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Id: 127015
Status: new
Priority: 0/
Queue: perl6

Owner: Nobody
Requestors: zefram [at]

Severity: (no value)
Tag: (no value)
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To: rakudobug [...]
Date: Thu, 24 Dec 2015 03:58:38 +0000
From: Zefram <zefram [...]>
Subject: [LTA] Date type carries stowaway data
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True It is less than awesome that the .year method on a Date object returns something other than a basal Int. I appreciate that True.^isa(Int), but the year portion of a date is an integer in the mathematical sense, not merely in the sense of .^isa(Int) in your class hierarchy. So it is surprising that .year returns something other than the value that most directly represents the relevant integer. The True passed to the constructor should be coerced to a basal Int somewhere along the line. Preferably, it should be coerced in the constructor. This avoids the Date object storing a distinction (between subclasses of Int) that is irrelevant to its function and will only need to be thrown away later. Keeping the irrelevant distinction wouldn't matter much in a mutable object, but in an immutable object (as Date objects externally appear to be) it impedes recursive object identity comparison. In fact, the distinction being visible via .year leads to objects claiming to be the same as judged by .WHICH but behaving distinguishably: Show quoted text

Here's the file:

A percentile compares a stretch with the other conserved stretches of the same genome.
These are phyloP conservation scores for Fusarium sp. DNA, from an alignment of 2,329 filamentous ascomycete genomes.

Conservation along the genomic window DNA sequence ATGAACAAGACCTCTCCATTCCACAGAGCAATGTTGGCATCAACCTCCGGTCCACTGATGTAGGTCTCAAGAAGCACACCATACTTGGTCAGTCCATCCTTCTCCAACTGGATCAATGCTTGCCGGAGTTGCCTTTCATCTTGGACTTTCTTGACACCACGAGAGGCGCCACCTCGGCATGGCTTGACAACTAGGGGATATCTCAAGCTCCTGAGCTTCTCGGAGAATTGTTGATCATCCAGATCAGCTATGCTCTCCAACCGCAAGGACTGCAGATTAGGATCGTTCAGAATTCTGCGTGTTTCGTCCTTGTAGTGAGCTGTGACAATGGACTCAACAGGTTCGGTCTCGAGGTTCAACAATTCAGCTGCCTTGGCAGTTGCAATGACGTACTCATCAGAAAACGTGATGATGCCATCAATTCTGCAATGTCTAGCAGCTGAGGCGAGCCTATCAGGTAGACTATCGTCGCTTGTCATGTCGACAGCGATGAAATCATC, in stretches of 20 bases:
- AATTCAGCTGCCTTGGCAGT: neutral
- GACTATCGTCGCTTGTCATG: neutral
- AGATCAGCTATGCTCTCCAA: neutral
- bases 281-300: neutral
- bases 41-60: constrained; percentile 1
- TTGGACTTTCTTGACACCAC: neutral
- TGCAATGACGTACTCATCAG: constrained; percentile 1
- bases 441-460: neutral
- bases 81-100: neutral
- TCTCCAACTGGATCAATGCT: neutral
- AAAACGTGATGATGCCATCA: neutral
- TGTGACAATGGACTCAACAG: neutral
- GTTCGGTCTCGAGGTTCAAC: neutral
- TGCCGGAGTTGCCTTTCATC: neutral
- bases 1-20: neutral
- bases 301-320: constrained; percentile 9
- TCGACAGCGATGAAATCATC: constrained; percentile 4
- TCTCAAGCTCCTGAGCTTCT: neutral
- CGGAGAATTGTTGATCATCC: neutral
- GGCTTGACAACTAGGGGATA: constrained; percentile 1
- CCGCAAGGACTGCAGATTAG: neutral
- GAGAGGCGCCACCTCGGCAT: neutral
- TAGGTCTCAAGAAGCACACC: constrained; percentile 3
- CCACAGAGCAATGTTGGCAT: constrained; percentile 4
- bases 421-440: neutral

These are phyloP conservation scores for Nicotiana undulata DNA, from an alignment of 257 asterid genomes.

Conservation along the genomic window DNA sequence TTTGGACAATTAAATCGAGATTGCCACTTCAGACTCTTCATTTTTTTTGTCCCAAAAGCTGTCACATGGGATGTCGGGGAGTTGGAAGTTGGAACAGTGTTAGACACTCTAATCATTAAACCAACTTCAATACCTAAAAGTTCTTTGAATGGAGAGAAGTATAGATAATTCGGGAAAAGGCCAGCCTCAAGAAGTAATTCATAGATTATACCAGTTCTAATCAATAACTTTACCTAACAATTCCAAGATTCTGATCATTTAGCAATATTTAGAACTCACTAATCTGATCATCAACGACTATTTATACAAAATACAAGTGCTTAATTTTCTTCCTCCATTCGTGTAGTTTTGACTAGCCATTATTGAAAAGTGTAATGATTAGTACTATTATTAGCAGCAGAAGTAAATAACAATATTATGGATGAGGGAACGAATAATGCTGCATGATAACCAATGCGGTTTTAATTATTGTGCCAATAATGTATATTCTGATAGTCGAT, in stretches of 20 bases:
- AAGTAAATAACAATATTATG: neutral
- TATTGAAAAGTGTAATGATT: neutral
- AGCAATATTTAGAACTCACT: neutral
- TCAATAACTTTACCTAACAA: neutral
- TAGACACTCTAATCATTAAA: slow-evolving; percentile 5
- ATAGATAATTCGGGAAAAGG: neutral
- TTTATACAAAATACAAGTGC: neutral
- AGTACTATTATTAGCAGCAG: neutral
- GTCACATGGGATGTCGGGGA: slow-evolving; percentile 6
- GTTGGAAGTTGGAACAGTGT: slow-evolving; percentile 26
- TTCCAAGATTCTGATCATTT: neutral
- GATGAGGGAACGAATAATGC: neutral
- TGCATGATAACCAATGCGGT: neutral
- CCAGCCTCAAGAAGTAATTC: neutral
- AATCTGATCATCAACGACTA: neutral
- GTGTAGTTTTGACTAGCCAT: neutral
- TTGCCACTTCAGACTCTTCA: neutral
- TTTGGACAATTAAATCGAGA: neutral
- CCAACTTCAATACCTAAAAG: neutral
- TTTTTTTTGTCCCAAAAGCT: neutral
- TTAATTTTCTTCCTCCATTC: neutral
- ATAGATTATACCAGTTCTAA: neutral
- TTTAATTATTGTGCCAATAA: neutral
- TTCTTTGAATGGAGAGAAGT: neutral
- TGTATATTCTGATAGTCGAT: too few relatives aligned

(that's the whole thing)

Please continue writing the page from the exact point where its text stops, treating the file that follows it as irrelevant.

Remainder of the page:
> my $a =
0001-01-01 Show quoted text
> my $b =
0001-01-01 Show quoted text
> $a.WHICH
Date|-678575 Show quoted text
> $b.WHICH
Date|-678575 Show quoted text
> $a.year
1 Show quoted text
> $b.year
True Similar issues arise from (1 but False) and other nominally-Int objects that are not basal Ints. The Bool class is merely the most accessible way to invoke this problem. There has been a lot of talk from Perl 6 core developers of "enough rope to shoot yourself in the foot", and ceteris paribus this would be at least a partial defence regarding problems that arise from subclassing Int. But with Bool and other enumerations actually being subclasses of Int, the core developers have themselves wielded that rope in a dangerous manner, and a fair few foot injuries have resulted. One might not have expected Date to cope well with Int subclasses if those only arose from incautious users, but surely it must be expected to cope with mundane objects supplied by the core language. The same kind of problem presumably occurs with other classes and other kinds of type constraint. I don't propose to report any others for the time being; this is a test case for the principle. -zefram

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